Agility is the ability to “bounce” your energy between “defining” tasks and “doing” tasks. Stretching the analogy a bit, you might say that the repetition of each agile iteration (or sprint) and with its generation of client deliverables and new future tasks, is a bit like a laser where photons “hit” energized states and generate new photons. The beauty of this analogy is that we can all “feel” how the coherence of light produced by a laser is somewhat similar to an agile team efficiently bouncing past results and knowledge into the definition of new tasks, and then efficiently executing these tasks within an agile iteration.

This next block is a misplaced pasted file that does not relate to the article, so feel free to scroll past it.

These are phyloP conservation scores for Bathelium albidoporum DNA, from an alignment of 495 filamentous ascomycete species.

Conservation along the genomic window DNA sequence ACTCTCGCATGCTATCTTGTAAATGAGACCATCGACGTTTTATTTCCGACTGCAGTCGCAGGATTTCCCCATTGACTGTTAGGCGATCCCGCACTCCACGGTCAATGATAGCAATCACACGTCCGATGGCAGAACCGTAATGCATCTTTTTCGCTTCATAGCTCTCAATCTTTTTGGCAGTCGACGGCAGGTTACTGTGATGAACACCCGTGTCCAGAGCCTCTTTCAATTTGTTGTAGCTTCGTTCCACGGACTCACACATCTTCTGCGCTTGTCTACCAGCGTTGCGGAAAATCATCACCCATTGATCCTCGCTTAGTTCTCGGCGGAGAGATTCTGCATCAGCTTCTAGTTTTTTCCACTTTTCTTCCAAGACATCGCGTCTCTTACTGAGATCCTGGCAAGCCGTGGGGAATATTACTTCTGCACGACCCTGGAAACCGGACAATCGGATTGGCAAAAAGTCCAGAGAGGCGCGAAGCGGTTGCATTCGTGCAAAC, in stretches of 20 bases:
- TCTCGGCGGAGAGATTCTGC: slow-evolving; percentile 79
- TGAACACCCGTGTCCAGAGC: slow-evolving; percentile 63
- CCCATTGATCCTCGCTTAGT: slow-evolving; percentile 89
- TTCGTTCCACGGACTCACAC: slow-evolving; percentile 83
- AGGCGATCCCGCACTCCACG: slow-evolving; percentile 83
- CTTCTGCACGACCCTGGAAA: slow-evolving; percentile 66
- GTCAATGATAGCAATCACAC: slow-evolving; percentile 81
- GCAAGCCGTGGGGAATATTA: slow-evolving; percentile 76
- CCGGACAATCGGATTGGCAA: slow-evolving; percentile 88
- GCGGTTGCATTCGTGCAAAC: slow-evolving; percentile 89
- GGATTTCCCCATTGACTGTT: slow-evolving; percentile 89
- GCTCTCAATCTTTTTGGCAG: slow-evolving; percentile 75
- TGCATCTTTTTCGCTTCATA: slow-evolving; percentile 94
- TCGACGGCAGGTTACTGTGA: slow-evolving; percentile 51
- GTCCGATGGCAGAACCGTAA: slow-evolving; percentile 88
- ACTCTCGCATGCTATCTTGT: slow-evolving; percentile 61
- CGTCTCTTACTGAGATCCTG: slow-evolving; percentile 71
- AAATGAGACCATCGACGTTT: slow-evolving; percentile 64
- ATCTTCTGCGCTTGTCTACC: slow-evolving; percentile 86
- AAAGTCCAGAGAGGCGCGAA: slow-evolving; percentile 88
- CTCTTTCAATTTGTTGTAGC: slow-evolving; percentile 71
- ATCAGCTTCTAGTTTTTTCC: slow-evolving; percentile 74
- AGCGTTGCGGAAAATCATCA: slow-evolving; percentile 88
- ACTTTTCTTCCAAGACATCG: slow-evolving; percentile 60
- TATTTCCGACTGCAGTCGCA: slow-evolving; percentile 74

The laser analogy goes even one step further: lasers produce light that usually goes all in the same direction with the same frequency. If you are very lucky and your product backlog is very much aligned with what the customer needs and your past work always matches up with your new needs, then yes, you too can have a “laser” agile team that goes straight and coherently over your tasks to your goals. But, if your backlog needs to undergo changes (e.g. because there is important new information to interpret), or if you have made mistakes (and we all do!), then this focus on coherence and “straightness” is actually a great risk: a “laser” like team may well end up with the wrong product and possibly with the wrong technology. Again, the issue is that if you try too much to make your new tasks match up with your previous work, you end up going straight, but not necessarily in the right direction. And although the product owner may realize that something is amiss, it is not easy to understand what. One reason is that the team does not understand that it could turn away from an obvious “coherent and straight line” future, and therefore may never indicates to the product owner that the future could be different. Another reason to by wary, is that being a “laser team” feels good: it is great to feel tasks fitting together with marvelous coherence, it is great to have a fantastic history of “little refactoring”. Yet that great feeling is also blocking the team from questioning its actions, because that “would not feel as good”. Without enough self-questioning the team is too much influenced by its previous actions and may end up elsewhere than desired.